India’s maiden interplanetary spacecraft Orbiter, headed to Mars, entered the final orbit around earth early Wednesday to prepare for its trans-injection into the sun’s orbit early Sunday (Dec 1).
Its voyage to the red planet, as Mars is called, will take nine months (280 days). Also Read - Elon Musk scouting for potential Mars landing sites
“Orbiter has passed its penultimate perigee (closest to equator) and its final orbit around earth began at 7:10 a.m.. It will spin around the earth over the next four days to leave for Mars early Sunday at 00:49 a.m., a senior official of the state-run Indian Space Research Organisation (ISRO) said here. Also Read - How to send your name to the Red Planet onboard NASA's Mars 2020 rover
The 1,337 kg Orbiter has already completed the six orbit raising manoeuvres between Nov 7-16, and crossed an apogee (farthest from equator) of 192,915 km.
“To put into the trans-Mars injection, the 440 Newton liquid engine will be fired for around 23 minutes to give incremental velocity (speed) of 648 metres per second to the Orbiter with a fuel consumption of 190 kg,” ISRO scientific secretary V. Koteshwara Rao told reporters at the space agency’s telemetry, tracking and command network (Istrac) in the city where the Orbiter’s geo-centric phase is being operated.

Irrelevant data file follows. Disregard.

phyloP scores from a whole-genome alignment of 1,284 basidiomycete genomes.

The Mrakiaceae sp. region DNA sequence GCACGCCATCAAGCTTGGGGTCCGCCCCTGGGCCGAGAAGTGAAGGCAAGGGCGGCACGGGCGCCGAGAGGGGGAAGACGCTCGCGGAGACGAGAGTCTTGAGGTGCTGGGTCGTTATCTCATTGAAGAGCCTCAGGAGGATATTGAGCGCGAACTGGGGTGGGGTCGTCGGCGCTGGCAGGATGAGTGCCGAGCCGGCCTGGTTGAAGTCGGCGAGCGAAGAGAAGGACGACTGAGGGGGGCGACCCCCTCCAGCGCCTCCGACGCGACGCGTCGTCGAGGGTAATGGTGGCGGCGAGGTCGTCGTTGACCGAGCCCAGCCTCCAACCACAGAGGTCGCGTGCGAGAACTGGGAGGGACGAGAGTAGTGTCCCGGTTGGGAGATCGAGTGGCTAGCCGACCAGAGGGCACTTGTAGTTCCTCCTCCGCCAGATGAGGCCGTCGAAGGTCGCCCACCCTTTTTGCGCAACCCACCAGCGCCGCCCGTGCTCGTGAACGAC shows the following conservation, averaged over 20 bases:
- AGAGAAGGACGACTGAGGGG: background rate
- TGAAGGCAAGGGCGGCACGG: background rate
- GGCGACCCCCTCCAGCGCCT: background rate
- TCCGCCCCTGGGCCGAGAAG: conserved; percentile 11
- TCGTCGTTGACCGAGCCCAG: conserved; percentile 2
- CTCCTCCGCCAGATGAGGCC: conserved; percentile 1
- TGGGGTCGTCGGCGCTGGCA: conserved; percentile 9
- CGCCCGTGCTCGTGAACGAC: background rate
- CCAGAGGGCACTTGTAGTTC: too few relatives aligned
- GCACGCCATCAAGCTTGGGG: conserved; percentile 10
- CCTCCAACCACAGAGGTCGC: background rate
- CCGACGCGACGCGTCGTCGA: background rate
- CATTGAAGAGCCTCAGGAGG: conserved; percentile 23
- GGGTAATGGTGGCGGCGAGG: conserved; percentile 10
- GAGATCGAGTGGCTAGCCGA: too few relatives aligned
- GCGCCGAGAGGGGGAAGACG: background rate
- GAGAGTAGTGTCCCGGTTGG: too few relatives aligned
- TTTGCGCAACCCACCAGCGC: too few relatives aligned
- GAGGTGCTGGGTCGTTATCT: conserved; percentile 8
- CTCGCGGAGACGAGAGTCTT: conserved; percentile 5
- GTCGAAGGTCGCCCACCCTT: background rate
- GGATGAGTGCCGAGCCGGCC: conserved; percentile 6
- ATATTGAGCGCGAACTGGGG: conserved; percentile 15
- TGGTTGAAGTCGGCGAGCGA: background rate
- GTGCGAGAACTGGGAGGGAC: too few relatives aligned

All going well, the Orbiter will be slung into the heliocentric (sun) orbit towards Mars for a 680-million mile interplanetary voyage.
“The slingshot for the trans-injection will be a complex combination of navigation and propulsion technologies, governed by the gravity of sun and Mars. The Orbiter’s trajectory will be achieved using the attitude and orbit control thrusters during the correction manoeuvres planned enroute,” Rao said at a briefing on the Rs.450-crore mission’s next phase.
Orbiter was launched Nov 5 from Sriharikota spaceport off the Bay of Bengal, about 80 km northeast of Chennai, onboard a 350-tonne rocket — an extended version of the space agency’s workhorse — the polar satellite launch vehicle (PSLV-C25) with five scientific experiments to detect methane in the Martian atmosphere, measure thermal emission and capture images of the red planet from its orbit at a distance of 500 km.
As the fourth planet from the sun, and behind earth, Mars is the second smallest celestial body in the solar system. Named after the Roman god of war, it is also known as the red planet due to the presence of iron oxide in abundance, giving it a reddish appearance.
Though earth and Mars have equal period of revolution around their axis, the red planet takes 24 hours and 37 minutes to complete a revolution.
Earth takes around 365 days to orbit the sun and Mars 687 days.
“The spacecraft (Orbiter) will be injected into the outer space in a trajectory by precisely computing 280 days in advance the position it would achieve near Mars Sep 14, 2014, which will be 500 km above its surface at that time,” Rao pointed out.